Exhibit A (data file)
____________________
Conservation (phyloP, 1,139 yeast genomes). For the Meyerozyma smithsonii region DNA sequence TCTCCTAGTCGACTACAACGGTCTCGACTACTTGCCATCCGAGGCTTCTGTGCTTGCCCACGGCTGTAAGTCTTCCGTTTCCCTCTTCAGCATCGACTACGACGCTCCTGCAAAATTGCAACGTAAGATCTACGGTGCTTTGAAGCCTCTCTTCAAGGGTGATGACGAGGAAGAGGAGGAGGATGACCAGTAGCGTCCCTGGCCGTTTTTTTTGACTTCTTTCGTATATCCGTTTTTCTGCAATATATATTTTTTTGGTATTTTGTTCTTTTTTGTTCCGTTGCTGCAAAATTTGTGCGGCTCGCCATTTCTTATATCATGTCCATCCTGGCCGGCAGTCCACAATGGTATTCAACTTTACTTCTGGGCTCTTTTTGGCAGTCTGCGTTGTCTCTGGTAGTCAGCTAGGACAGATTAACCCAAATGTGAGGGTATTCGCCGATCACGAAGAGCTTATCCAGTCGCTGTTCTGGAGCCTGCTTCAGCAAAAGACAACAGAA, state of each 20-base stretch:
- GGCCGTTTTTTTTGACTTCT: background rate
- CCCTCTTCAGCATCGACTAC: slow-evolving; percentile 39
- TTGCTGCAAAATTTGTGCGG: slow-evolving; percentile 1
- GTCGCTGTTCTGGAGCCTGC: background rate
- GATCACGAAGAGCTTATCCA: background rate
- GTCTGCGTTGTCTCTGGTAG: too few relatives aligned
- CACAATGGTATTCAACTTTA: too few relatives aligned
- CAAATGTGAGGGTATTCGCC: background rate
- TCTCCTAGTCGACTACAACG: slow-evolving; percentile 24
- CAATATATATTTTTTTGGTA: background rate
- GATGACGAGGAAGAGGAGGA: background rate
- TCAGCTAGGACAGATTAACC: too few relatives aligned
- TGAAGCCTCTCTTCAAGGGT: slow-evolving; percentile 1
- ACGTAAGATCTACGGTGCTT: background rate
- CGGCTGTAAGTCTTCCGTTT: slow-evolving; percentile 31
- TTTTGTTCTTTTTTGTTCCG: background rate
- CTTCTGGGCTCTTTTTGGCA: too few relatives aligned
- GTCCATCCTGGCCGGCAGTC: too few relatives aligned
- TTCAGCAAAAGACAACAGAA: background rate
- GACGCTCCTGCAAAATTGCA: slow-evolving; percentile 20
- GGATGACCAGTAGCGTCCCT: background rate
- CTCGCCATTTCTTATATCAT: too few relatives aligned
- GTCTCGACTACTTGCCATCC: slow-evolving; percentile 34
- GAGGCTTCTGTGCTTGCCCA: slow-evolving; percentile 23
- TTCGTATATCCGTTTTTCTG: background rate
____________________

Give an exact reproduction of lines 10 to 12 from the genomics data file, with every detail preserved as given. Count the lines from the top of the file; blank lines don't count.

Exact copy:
- TCTCCTAGTCGACTACAACG: slow-evolving; percentile 24
- CAATATATATTTTTTTGGTA: background rate
- GATGACGAGGAAGAGGAGGA: background rate